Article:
A set of spam emails from fraudsters purporting to be from HM Revenue and Customs (HMRC) offering a tax rebate are currently doing the rounds.
If you get either of the two scam messages, the advice is simple: do not open them. If you open one by mistake, do not click on the link, open any attachments or disclose any personal details as you risk having your identity stolen.
Many taxpayers may currently be receptive to tax-related messages from seemingly-official bodies because of the upcoming 31 July self assessment tax deadline. HMRC has reported a spike over recent days in the number of calls reporting these emails as suspicious.
The Revenue says it never notifies taxpayers of a rebate via email, nor does it ask them to complete an online form to request money back.
In a statement, it adds: "It is very important anyone receiving it does not reply or provide any personal details whatsoever.
"We are liaising closely with those agencies working to close down and prosecute those behind these scams."
If you have opened the email or attachment, it's useful to do a scan of your computer for trojans or viruses (see the free anti-virus and safety software guide).
MSE's IT department has analysed the offending emails and says it is one of the more sophisticated spam campaigns recently seen.
The emails have been sent from a California-registered address but that does not necessarily mean it is a fraud originating from the US.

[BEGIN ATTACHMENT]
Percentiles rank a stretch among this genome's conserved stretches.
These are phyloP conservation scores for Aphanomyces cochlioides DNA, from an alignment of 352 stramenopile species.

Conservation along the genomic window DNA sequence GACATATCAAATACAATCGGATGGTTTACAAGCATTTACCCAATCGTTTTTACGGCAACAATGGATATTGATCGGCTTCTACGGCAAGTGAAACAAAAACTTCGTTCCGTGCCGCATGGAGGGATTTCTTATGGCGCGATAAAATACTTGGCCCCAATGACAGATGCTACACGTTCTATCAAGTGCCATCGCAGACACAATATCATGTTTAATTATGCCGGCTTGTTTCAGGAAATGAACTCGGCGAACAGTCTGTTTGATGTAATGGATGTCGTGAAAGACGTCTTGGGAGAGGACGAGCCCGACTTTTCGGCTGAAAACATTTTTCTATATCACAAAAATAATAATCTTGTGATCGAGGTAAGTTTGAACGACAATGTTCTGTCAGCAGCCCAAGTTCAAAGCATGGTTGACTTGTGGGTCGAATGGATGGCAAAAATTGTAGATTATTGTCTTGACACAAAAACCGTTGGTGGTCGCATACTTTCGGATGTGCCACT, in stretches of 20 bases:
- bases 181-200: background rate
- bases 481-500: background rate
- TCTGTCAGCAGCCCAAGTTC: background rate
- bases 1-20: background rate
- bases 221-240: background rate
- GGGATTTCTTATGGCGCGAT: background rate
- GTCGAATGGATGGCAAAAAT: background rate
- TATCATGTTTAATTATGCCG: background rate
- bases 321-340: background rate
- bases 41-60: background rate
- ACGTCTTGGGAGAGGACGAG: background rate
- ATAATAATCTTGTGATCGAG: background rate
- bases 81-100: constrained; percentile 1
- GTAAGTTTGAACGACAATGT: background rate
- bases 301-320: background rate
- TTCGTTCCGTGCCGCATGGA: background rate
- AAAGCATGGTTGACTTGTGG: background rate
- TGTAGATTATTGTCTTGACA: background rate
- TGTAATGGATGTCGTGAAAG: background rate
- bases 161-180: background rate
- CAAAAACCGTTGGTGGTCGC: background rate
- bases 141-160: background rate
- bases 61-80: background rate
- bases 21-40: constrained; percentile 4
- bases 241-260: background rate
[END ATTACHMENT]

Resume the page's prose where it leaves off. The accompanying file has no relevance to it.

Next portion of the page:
There are two versions of this email that MSE has seen so far.
Version 1: An HTML email with a hidden, dodgy link
With this, you will be asked to click on a link to get a refund. That link takes you to a form to fill out sensitive personal information and credit or debit card details.
If you submit those, you'll be redirected to the Revenue's genuine website but that form will be visible to the fraudsters behind the email.
Version 2: A plain text email, but beware the attachment
Here, you're sent a similar message, but it's in plain text. The link in the email takes you to the genuine HMRC website (even though the web address is not the official .gov.uk address the Revenue usually gives out).
This is an attempt to make the email seem genuine, but the sting comes in the attachment. This is a form which could again allow the scammers to view your private details.
From: HM Revenue & Customs [mailto:email@example.com]
Tax return 2008 - 2009
ATTN: Dear Applicant
After the last annual calculation of your fiscal activity we have determined that you are eligible to receive a tax refund of 344.79 GBP Your TRN (TAX REFUND NUMBER): UK52/288194HMRC29/158, complete the tax return form attached to this message.
Our head office address can be found on our web site at http://www.hmrc.co.uk/
Note: For security reasons, we recommend that you close your browser after you have finished accessing your refund status.
Further reading/Key links
Ensure your computer is protected: Free Anti-virus software
Find out how much tax you owe: 2009/10 Tax Breakdown
Revenue advice: tax rebate email warning
News archive: Don't miss the 31 July tax deadline